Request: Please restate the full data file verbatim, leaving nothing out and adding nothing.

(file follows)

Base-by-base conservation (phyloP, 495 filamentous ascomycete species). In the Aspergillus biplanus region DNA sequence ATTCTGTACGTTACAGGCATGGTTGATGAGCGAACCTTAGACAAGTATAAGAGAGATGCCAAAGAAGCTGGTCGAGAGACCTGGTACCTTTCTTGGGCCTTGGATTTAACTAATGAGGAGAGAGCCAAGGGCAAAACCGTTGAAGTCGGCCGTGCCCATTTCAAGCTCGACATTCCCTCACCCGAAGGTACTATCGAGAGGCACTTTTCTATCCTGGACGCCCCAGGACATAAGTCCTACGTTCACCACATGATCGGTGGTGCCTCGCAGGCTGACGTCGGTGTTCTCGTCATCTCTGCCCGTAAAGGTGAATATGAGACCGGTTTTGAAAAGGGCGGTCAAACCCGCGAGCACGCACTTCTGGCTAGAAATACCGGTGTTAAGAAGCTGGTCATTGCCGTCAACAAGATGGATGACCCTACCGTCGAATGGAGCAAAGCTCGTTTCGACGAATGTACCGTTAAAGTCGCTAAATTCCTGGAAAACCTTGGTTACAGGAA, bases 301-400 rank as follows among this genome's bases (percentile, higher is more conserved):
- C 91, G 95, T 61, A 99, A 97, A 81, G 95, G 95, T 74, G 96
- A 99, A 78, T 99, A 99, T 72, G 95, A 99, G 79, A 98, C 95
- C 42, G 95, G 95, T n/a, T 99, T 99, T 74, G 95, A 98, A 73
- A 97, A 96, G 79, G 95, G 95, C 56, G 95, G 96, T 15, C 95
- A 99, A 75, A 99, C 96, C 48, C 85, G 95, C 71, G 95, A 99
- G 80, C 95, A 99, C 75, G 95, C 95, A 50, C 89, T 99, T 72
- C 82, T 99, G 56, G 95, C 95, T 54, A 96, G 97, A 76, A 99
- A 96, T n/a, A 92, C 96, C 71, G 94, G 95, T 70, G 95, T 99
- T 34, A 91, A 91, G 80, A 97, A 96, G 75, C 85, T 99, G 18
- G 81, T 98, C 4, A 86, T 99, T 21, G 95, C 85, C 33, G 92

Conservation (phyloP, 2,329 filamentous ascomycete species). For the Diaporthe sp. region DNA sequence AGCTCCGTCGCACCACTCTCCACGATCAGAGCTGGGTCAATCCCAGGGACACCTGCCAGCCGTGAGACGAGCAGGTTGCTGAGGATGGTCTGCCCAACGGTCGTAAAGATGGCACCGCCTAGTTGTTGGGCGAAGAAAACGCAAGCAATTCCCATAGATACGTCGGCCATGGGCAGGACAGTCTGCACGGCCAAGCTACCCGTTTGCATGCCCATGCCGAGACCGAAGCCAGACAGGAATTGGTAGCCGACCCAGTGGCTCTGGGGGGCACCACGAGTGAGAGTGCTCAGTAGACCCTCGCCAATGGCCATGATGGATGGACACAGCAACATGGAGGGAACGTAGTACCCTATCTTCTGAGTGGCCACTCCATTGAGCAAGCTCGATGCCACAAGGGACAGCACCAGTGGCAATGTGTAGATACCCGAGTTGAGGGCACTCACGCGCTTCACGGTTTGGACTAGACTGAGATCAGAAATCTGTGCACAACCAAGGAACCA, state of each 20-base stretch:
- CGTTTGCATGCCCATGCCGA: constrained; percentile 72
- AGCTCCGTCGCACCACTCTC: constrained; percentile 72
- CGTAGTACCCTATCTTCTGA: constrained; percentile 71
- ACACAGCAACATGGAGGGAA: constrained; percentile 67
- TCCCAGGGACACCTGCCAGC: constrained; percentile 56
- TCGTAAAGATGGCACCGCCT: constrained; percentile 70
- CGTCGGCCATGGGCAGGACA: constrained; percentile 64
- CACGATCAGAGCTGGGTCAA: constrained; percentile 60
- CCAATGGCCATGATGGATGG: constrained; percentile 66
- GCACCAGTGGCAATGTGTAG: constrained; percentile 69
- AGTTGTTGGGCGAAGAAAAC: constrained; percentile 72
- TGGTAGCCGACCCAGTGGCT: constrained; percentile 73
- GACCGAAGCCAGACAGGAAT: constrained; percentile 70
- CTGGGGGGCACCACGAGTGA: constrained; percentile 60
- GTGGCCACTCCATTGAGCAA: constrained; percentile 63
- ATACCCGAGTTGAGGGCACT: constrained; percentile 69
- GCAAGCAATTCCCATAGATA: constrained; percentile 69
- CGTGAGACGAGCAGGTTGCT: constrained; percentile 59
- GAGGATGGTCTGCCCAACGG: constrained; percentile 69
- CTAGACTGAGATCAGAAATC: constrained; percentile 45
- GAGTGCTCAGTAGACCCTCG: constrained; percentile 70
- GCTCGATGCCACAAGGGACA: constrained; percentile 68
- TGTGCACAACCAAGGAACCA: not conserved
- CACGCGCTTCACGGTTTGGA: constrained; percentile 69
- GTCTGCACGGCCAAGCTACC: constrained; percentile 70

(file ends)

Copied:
Base-by-base conservation (phyloP, 495 filamentous ascomycete species). In the Aspergillus biplanus region DNA sequence ATTCTGTACGTTACAGGCATGGTTGATGAGCGAACCTTAGACAAGTATAAGAGAGATGCCAAAGAAGCTGGTCGAGAGACCTGGTACCTTTCTTGGGCCTTGGATTTAACTAATGAGGAGAGAGCCAAGGGCAAAACCGTTGAAGTCGGCCGTGCCCATTTCAAGCTCGACATTCCCTCACCCGAAGGTACTATCGAGAGGCACTTTTCTATCCTGGACGCCCCAGGACATAAGTCCTACGTTCACCACATGATCGGTGGTGCCTCGCAGGCTGACGTCGGTGTTCTCGTCATCTCTGCCCGTAAAGGTGAATATGAGACCGGTTTTGAAAAGGGCGGTCAAACCCGCGAGCACGCACTTCTGGCTAGAAATACCGGTGTTAAGAAGCTGGTCATTGCCGTCAACAAGATGGATGACCCTACCGTCGAATGGAGCAAAGCTCGTTTCGACGAATGTACCGTTAAAGTCGCTAAATTCCTGGAAAACCTTGGTTACAGGAA, bases 301-400 rank as follows among this genome's bases (percentile, higher is more conserved):
- C 91, G 95, T 61, A 99, A 97, A 81, G 95, G 95, T 74, G 96
- A 99, A 78, T 99, A 99, T 72, G 95, A 99, G 79, A 98, C 95
- C 42, G 95, G 95, T n/a, T 99, T 99, T 74, G 95, A 98, A 73
- A 97, A 96, G 79, G 95, G 95, C 56, G 95, G 96, T 15, C 95
- A 99, A 75, A 99, C 96, C 48, C 85, G 95, C 71, G 95, A 99
- G 80, C 95, A 99, C 75, G 95, C 95, A 50, C 89, T 99, T 72
- C 82, T 99, G 56, G 95, C 95, T 54, A 96, G 97, A 76, A 99
- A 96, T n/a, A 92, C 96, C 71, G 94, G 95, T 70, G 95, T 99
- T 34, A 91, A 91, G 80, A 97, A 96, G 75, C 85, T 99, G 18
- G 81, T 98, C 4, A 86, T 99, T 21, G 95, C 85, C 33, G 92

Conservation (phyloP, 2,329 filamentous ascomycete species). For the Diaporthe sp. region DNA sequence AGCTCCGTCGCACCACTCTCCACGATCAGAGCTGGGTCAATCCCAGGGACACCTGCCAGCCGTGAGACGAGCAGGTTGCTGAGGATGGTCTGCCCAACGGTCGTAAAGATGGCACCGCCTAGTTGTTGGGCGAAGAAAACGCAAGCAATTCCCATAGATACGTCGGCCATGGGCAGGACAGTCTGCACGGCCAAGCTACCCGTTTGCATGCCCATGCCGAGACCGAAGCCAGACAGGAATTGGTAGCCGACCCAGTGGCTCTGGGGGGCACCACGAGTGAGAGTGCTCAGTAGACCCTCGCCAATGGCCATGATGGATGGACACAGCAACATGGAGGGAACGTAGTACCCTATCTTCTGAGTGGCCACTCCATTGAGCAAGCTCGATGCCACAAGGGACAGCACCAGTGGCAATGTGTAGATACCCGAGTTGAGGGCACTCACGCGCTTCACGGTTTGGACTAGACTGAGATCAGAAATCTGTGCACAACCAAGGAACCA, state of each 20-base stretch:
- CGTTTGCATGCCCATGCCGA: constrained; percentile 72
- AGCTCCGTCGCACCACTCTC: constrained; percentile 72
- CGTAGTACCCTATCTTCTGA: constrained; percentile 71
- ACACAGCAACATGGAGGGAA: constrained; percentile 67
- TCCCAGGGACACCTGCCAGC: constrained; percentile 56
- TCGTAAAGATGGCACCGCCT: constrained; percentile 70
- CGTCGGCCATGGGCAGGACA: constrained; percentile 64
- CACGATCAGAGCTGGGTCAA: constrained; percentile 60
- CCAATGGCCATGATGGATGG: constrained; percentile 66
- GCACCAGTGGCAATGTGTAG: constrained; percentile 69
- AGTTGTTGGGCGAAGAAAAC: constrained; percentile 72
- TGGTAGCCGACCCAGTGGCT: constrained; percentile 73
- GACCGAAGCCAGACAGGAAT: constrained; percentile 70
- CTGGGGGGCACCACGAGTGA: constrained; percentile 60
- GTGGCCACTCCATTGAGCAA: constrained; percentile 63
- ATACCCGAGTTGAGGGCACT: constrained; percentile 69
- GCAAGCAATTCCCATAGATA: constrained; percentile 69
- CGTGAGACGAGCAGGTTGCT: constrained; percentile 59
- GAGGATGGTCTGCCCAACGG: constrained; percentile 69
- CTAGACTGAGATCAGAAATC: constrained; percentile 45
- GAGTGCTCAGTAGACCCTCG: constrained; percentile 70
- GCTCGATGCCACAAGGGACA: constrained; percentile 68
- TGTGCACAACCAAGGAACCA: not conserved
- CACGCGCTTCACGGTTTGGA: constrained; percentile 69
- GTCTGCACGGCCAAGCTACC: constrained; percentile 70